Wednesday, November 7, 2007
Earlier today, we posted a story about how anti-immigrant candidates did not seem to carry the day in yesterday's elections. The Mexican American Legal Defense and Educational Fund (MALDEF) has issued the following press release:
" Yesterday, election results from across the country showed that candidates and parties who tried to use immigration as a political “wedge issue” were unsuccessful. Immigration, which has become a near-obsession to many pundits and political consultants, was of only minor concern to voters yesterday.
“Those who thought they could ride to victory on the backs of immigrants misjudged the American people,” stated John Trasviña, MALDEF’s President and General Counsel. “Voters chose moderation over manipulation when it came to immigration policies. Candidates and parties should heed that message when planning for 2008.”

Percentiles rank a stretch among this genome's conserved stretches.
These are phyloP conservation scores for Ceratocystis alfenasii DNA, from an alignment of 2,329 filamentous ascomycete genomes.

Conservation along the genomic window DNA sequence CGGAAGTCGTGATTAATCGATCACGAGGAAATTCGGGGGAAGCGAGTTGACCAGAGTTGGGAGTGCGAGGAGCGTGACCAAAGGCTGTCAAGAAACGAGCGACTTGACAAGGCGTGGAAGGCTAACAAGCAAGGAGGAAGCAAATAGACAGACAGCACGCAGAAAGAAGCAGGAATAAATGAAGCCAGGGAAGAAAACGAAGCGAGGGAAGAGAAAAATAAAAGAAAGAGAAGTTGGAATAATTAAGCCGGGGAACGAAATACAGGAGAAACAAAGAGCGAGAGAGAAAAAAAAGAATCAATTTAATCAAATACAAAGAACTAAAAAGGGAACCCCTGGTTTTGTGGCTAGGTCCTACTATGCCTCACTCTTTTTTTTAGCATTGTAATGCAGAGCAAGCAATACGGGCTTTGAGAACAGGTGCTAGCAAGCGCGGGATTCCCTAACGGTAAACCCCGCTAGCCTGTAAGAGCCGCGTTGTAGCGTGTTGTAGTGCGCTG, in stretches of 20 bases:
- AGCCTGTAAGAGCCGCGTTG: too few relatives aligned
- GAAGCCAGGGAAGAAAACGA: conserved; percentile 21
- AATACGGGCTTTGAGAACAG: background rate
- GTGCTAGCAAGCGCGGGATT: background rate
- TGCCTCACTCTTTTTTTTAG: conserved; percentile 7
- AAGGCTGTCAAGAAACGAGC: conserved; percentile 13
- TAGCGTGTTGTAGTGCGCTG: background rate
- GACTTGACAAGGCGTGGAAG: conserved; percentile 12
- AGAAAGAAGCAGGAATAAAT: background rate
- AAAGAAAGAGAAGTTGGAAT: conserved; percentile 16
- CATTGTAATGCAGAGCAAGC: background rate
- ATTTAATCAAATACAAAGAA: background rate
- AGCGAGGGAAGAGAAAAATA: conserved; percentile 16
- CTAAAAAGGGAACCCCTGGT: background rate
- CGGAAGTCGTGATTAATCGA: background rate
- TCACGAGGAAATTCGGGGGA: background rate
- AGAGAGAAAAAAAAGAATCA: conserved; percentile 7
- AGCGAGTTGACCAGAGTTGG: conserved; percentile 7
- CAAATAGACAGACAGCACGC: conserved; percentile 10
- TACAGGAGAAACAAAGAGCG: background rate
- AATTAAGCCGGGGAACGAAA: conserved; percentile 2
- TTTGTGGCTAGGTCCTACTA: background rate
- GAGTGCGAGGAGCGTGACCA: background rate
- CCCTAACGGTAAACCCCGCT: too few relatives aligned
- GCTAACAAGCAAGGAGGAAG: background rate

Nationwide, voters elected state and local candidates who offered positions that addressed real policy concerns of local communities, not candidates who offered only fear-based attacks on immigrants. In Northern Virginia, the efforts to make immigration enforcement the defining issue backfired as yesterday’s election brought the largest partisan shift in the Virginia State Senate since 1991.
Voters clearly sought leaders with thoughtful solutions for transportation and community welfare, rather than platforms based on anti-immigrant tactics. Voters in New York State also did not generally favor candidates who attempted to exploit the immigration issue for political gain. While some expected Governor Eliot Spitzer’s plan to give driver’s licenses to illegal immigrants to ignite backlash in the voting booth, the election results proved otherwise as voters focused mostly on tax issues and civic reform.
“Immigration is clearly not the winning wedge issue that some candidates and political operatives would like for it to be,” stated Peter Zamora, MALDEF’s Washington, D.C. Regional Counsel. “We urge candidates for political office to avoid anti-immigrant rhetoric. That does not win elections. Yesterday’s elections showed that successful candidates run campaigns based upon ideas, not fear.”